Court of Appeal rejects Heathrow third runway competition law appeal
R (Heathrow Hub Ltd) v Secretary of State for Transport  EWCA Civ 213
The Court of Appeal has today handed down judgment in the two appeals challenging the Government’s decision to adopt a National Planning Statement in favour of a third runway at Heathrow. Besides the well publicised success of the climate change challenge brought by Plan B Earth and Friends of the Earth, the Court also gave judgment in the separate competition law based judicial review brought by Heathrow Hub Ltd (“Hub”).
This judgment is significant not only for its analysis of the principles to be applied under articles 106(1) and 102 of the Treaty on the Functioning of the European Union (“TFEU”) regarding abuse of a dominant position, but also for its discussion of the principles governing the application of Article IX of the Bill of Rights, concerning the circumstances in which statements made in Parliament can be used in court challenges.
Hub had promoted an alternative scheme to that promoted by Heathrow Airport Ltd (“HAL”) and adopted by the Government. Their scheme was for an Extended Northern Runway (“ENR”), extending the current northern runway so that it could effectively operate as two separate runways, with aeroplanes landing on one and taking off from the other. Hub owned the intellectual property rights to this scheme.
Hub alleged that the Secretary of State had breached EU law by insisting (prior to the decision on which scheme to prefer) that HAL must provide a guarantee or assurance that it would implement the Claimants’ scheme if that scheme were selected by the Government as its preferred scheme for airport expansion, and making the provision of that guarantee or assurance an effective pre-condition to the selection of the ENR Scheme. The alleged pre-condition was said to be unlawful as a matter of EU law insofar as it breached articles 106(1) and 102 TFEU, as it facilitated an abuse or potential abuse of dominance by HAL. Hub also argued that the decision had been made in breach of their legitimate expectation that no such assurance would be taken into account, and that it should be quashed on the grounds that the reasons provided for the decision were inadequate.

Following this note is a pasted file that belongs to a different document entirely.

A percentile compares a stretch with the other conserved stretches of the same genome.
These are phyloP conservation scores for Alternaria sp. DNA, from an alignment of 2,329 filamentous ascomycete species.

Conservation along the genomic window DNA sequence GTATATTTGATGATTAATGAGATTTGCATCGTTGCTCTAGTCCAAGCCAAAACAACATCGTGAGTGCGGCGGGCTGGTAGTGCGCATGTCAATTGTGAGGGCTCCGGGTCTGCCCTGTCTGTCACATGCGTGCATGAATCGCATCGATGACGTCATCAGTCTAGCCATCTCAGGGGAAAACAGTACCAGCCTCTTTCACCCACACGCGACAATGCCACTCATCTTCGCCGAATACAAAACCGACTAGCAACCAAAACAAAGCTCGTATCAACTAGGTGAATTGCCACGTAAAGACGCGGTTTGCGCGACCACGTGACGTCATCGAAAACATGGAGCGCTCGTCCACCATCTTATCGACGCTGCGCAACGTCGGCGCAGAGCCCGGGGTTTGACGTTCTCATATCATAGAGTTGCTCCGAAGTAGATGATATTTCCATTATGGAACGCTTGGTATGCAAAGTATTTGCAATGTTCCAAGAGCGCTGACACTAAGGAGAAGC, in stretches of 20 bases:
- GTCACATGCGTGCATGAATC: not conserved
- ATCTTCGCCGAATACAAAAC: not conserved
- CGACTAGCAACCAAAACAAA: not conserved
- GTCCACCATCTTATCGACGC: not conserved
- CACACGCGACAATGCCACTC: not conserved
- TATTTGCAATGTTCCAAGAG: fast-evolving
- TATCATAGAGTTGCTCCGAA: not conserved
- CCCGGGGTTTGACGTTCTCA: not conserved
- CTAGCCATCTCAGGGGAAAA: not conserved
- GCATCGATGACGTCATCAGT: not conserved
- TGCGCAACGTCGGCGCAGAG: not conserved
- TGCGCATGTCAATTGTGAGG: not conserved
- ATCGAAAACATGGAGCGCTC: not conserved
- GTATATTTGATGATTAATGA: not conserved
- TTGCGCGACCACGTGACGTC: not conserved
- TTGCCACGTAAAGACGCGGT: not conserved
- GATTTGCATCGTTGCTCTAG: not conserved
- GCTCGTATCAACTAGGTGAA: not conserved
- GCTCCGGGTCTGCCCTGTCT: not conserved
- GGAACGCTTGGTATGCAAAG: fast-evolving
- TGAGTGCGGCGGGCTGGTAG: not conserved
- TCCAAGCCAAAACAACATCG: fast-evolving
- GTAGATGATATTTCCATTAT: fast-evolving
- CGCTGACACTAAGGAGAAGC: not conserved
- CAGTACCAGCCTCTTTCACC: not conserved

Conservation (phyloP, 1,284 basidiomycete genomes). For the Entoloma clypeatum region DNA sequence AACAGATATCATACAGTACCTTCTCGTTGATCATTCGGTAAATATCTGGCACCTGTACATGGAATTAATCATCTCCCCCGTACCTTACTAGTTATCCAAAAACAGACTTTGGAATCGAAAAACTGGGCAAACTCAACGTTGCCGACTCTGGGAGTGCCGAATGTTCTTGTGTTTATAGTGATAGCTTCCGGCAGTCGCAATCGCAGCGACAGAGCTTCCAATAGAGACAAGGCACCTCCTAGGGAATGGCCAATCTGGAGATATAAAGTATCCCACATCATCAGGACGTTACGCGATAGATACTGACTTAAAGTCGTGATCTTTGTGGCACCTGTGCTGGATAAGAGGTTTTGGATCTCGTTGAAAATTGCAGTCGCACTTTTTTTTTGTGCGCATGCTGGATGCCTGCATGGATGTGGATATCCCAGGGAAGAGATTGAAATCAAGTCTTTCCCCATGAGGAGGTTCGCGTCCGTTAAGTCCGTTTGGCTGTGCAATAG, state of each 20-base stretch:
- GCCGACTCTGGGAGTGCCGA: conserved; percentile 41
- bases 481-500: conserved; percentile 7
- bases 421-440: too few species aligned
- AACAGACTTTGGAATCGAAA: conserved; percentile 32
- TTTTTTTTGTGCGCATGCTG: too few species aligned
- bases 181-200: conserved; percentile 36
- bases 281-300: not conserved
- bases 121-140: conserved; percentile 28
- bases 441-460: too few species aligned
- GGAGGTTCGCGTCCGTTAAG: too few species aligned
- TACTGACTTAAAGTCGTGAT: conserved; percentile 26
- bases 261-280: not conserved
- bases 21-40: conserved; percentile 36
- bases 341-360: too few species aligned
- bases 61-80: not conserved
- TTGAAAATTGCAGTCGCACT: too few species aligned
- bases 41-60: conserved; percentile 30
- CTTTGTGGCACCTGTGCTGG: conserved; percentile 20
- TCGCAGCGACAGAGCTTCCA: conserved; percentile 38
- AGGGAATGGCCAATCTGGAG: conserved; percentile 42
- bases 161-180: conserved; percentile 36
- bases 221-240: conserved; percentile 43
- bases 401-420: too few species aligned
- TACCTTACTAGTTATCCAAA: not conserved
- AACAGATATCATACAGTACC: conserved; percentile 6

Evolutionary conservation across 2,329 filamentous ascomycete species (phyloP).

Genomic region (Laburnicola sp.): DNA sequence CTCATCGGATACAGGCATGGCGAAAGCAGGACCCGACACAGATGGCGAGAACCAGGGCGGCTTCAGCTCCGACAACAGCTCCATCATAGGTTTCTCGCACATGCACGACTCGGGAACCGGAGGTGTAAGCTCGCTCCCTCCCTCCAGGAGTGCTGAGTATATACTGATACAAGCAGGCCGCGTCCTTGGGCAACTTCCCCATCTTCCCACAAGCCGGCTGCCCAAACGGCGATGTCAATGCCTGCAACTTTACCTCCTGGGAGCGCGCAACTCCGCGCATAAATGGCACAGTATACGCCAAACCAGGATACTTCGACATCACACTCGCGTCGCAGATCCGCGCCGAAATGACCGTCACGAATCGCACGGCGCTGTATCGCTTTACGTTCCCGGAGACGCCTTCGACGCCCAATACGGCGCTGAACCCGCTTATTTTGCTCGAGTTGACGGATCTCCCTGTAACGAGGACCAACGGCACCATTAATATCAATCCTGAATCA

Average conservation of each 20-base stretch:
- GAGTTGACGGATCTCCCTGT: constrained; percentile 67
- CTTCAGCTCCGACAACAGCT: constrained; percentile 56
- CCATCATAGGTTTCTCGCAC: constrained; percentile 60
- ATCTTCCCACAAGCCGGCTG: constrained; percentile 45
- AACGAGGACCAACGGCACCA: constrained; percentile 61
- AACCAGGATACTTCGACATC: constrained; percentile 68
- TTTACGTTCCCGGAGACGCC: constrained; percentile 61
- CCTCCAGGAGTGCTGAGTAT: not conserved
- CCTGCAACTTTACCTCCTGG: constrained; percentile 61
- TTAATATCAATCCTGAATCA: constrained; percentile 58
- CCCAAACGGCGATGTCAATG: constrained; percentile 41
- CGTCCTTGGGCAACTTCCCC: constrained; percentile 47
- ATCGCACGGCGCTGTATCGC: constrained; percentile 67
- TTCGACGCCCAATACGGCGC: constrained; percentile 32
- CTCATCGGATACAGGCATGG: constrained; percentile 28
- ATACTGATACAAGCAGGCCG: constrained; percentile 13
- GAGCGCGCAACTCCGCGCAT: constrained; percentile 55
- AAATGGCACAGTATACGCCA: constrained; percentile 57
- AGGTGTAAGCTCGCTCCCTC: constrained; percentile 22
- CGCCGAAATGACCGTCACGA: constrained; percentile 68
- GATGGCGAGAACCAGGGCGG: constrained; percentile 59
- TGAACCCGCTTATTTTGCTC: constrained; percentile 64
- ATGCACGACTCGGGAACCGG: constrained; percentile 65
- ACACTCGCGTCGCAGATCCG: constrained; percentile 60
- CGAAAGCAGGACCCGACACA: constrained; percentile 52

The Court of Appeal (Lindblom LJ, Singh LJ and Haddon-Cave LJ) dismissed Hub’s appeal from the Divisional Court in its entirety. The Court found that Hub had enjoyed no legitimate expectation of the kind asserted. In respect of both the legitimate expectation claim and the competition law complaint, the Court found that the matters complained of had played no material part in the decision to prefer the north-west runway scheme over the Claimants’ scheme. In so doing, it rejected Hub’s case that statements made in Parliament by the then Secretary of State for Transport, Chris Grayling MP, showed that the most important reason for the rejection of the ENR scheme was the lack of a guarantee or assurance, dismissing Hub’s argument that to do so was in breach of Article IX of the Bill of Rights.
The Court of Appeal criticised the Divisional Court’s willingness to entertain the competition law complaint notwithstanding its immateriality. Nonetheless, it went on exceptionally to consider the complaint, and to overturn the Divisional Court’s conclusions insofar as they had been adverse to the Secretary of State and to HAL.
- First, the Court held that Hub had not established that it was competing in a market for the provision of airport operation services, commenting that “Competition law is not concerned with regulating a contest between rival schemes to be chosen under a national planning policy.”
- Secondly, the Court rejected the Divisional Court’s conclusion that HAL had “special or exclusive rights” within the meaning of Article 106 TFEU by virtue of its predecessor BAA’s former status as a state monopoly and/or the operation of the CAA licensing regime.
- Thirdly, the Court held that Hub had failed to demonstrate that HAL was dominant in a relevant economic market in which it was competing, in the absence of any expert economic evidence to that effect.
- Fourthly, the Court rejected Hub’s argument that the mere existence of a conflict of interest (such as a request to HAL that it guarantee Hub’s scheme before it could be selected) was sufficient to found a breach of Article 106 and 102 TFEU, absent any liability to distort competition.
The Court refused Hub permission to appeal.
The judgment is here.